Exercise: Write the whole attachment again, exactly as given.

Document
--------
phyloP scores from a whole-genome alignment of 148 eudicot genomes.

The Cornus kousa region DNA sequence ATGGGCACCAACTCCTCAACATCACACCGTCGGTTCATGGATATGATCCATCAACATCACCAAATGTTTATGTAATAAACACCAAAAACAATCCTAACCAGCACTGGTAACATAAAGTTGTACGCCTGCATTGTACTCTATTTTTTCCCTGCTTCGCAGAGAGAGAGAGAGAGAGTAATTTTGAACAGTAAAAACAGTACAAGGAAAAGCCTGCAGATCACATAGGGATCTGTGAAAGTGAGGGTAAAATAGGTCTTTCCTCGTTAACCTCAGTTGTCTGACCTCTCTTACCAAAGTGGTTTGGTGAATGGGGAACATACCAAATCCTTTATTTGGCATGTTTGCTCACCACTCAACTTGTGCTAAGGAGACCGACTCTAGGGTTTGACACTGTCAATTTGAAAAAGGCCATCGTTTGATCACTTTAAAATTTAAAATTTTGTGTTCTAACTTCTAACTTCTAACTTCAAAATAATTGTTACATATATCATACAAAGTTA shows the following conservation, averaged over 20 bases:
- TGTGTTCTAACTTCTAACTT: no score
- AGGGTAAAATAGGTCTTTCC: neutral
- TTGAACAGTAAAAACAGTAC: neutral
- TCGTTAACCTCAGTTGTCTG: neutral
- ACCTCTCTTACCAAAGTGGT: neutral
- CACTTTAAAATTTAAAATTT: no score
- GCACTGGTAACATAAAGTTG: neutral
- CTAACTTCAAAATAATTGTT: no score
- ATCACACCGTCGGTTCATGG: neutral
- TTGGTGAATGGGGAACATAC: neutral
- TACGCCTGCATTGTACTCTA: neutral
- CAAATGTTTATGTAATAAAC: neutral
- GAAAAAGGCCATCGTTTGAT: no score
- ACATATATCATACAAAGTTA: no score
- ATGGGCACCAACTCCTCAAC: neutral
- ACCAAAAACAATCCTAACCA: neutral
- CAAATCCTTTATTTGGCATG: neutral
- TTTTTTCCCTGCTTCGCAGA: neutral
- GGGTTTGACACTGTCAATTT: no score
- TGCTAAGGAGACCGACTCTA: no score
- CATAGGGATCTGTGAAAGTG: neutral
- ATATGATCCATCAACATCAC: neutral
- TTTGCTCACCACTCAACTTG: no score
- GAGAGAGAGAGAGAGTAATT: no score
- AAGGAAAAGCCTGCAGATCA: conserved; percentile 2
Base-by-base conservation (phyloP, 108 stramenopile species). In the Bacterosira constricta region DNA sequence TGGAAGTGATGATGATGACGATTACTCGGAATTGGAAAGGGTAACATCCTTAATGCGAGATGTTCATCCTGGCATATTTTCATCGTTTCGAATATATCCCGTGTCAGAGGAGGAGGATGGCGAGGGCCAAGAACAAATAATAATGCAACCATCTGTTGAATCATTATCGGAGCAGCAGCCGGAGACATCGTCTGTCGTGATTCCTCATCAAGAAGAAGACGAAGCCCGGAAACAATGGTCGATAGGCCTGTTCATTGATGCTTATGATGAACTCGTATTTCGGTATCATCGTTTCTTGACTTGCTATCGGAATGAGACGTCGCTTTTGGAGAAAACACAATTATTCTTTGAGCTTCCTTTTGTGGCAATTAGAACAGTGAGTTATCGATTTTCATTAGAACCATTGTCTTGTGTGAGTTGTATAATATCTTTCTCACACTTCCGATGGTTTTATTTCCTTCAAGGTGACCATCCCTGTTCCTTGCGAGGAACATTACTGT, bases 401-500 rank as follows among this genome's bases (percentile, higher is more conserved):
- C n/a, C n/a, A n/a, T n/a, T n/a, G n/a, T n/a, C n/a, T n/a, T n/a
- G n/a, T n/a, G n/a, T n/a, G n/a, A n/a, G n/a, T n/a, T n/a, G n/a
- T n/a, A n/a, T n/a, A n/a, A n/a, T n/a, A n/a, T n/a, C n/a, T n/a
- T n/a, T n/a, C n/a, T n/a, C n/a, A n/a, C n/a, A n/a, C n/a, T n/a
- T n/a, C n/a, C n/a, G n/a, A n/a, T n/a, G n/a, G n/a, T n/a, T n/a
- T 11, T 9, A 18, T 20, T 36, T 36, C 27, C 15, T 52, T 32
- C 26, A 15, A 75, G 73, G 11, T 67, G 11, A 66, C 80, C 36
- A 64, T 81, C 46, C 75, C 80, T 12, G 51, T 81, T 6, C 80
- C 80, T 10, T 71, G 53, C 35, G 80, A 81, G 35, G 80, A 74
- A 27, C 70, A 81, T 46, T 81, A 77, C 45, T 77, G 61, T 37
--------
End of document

phyloP scores from a whole-genome alignment of 148 eudicot genomes.

The Cornus kousa region DNA sequence ATGGGCACCAACTCCTCAACATCACACCGTCGGTTCATGGATATGATCCATCAACATCACCAAATGTTTATGTAATAAACACCAAAAACAATCCTAACCAGCACTGGTAACATAAAGTTGTACGCCTGCATTGTACTCTATTTTTTCCCTGCTTCGCAGAGAGAGAGAGAGAGAGTAATTTTGAACAGTAAAAACAGTACAAGGAAAAGCCTGCAGATCACATAGGGATCTGTGAAAGTGAGGGTAAAATAGGTCTTTCCTCGTTAACCTCAGTTGTCTGACCTCTCTTACCAAAGTGGTTTGGTGAATGGGGAACATACCAAATCCTTTATTTGGCATGTTTGCTCACCACTCAACTTGTGCTAAGGAGACCGACTCTAGGGTTTGACACTGTCAATTTGAAAAAGGCCATCGTTTGATCACTTTAAAATTTAAAATTTTGTGTTCTAACTTCTAACTTCTAACTTCAAAATAATTGTTACATATATCATACAAAGTTA shows the following conservation, averaged over 20 bases:
- TGTGTTCTAACTTCTAACTT: no score
- AGGGTAAAATAGGTCTTTCC: neutral
- TTGAACAGTAAAAACAGTAC: neutral
- TCGTTAACCTCAGTTGTCTG: neutral
- ACCTCTCTTACCAAAGTGGT: neutral
- CACTTTAAAATTTAAAATTT: no score
- GCACTGGTAACATAAAGTTG: neutral
- CTAACTTCAAAATAATTGTT: no score
- ATCACACCGTCGGTTCATGG: neutral
- TTGGTGAATGGGGAACATAC: neutral
- TACGCCTGCATTGTACTCTA: neutral
- CAAATGTTTATGTAATAAAC: neutral
- GAAAAAGGCCATCGTTTGAT: no score
- ACATATATCATACAAAGTTA: no score
- ATGGGCACCAACTCCTCAAC: neutral
- ACCAAAAACAATCCTAACCA: neutral
- CAAATCCTTTATTTGGCATG: neutral
- TTTTTTCCCTGCTTCGCAGA: neutral
- GGGTTTGACACTGTCAATTT: no score
- TGCTAAGGAGACCGACTCTA: no score
- CATAGGGATCTGTGAAAGTG: neutral
- ATATGATCCATCAACATCAC: neutral
- TTTGCTCACCACTCAACTTG: no score
- GAGAGAGAGAGAGAGTAATT: no score
- AAGGAAAAGCCTGCAGATCA: conserved; percentile 2
Base-by-base conservation (phyloP, 108 stramenopile species). In the Bacterosira constricta region DNA sequence TGGAAGTGATGATGATGACGATTACTCGGAATTGGAAAGGGTAACATCCTTAATGCGAGATGTTCATCCTGGCATATTTTCATCGTTTCGAATATATCCCGTGTCAGAGGAGGAGGATGGCGAGGGCCAAGAACAAATAATAATGCAACCATCTGTTGAATCATTATCGGAGCAGCAGCCGGAGACATCGTCTGTCGTGATTCCTCATCAAGAAGAAGACGAAGCCCGGAAACAATGGTCGATAGGCCTGTTCATTGATGCTTATGATGAACTCGTATTTCGGTATCATCGTTTCTTGACTTGCTATCGGAATGAGACGTCGCTTTTGGAGAAAACACAATTATTCTTTGAGCTTCCTTTTGTGGCAATTAGAACAGTGAGTTATCGATTTTCATTAGAACCATTGTCTTGTGTGAGTTGTATAATATCTTTCTCACACTTCCGATGGTTTTATTTCCTTCAAGGTGACCATCCCTGTTCCTTGCGAGGAACATTACTGT, bases 401-500 rank as follows among this genome's bases (percentile, higher is more conserved):
- C n/a, C n/a, A n/a, T n/a, T n/a, G n/a, T n/a, C n/a, T n/a, T n/a
- G n/a, T n/a, G n/a, T n/a, G n/a, A n/a, G n/a, T n/a, T n/a, G n/a
- T n/a, A n/a, T n/a, A n/a, A n/a, T n/a, A n/a, T n/a, C n/a, T n/a
- T n/a, T n/a, C n/a, T n/a, C n/a, A n/a, C n/a, A n/a, C n/a, T n/a
- T n/a, C n/a, C n/a, G n/a, A n/a, T n/a, G n/a, G n/a, T n/a, T n/a
- T 11, T 9, A 18, T 20, T 36, T 36, C 27, C 15, T 52, T 32
- C 26, A 15, A 75, G 73, G 11, T 67, G 11, A 66, C 80, C 36
- A 64, T 81, C 46, C 75, C 80, T 12, G 51, T 81, T 6, C 80
- C 80, T 10, T 71, G 53, C 35, G 80, A 81, G 35, G 80, A 74
- A 27, C 70, A 81, T 46, T 81, A 77, C 45, T 77, G 61, T 37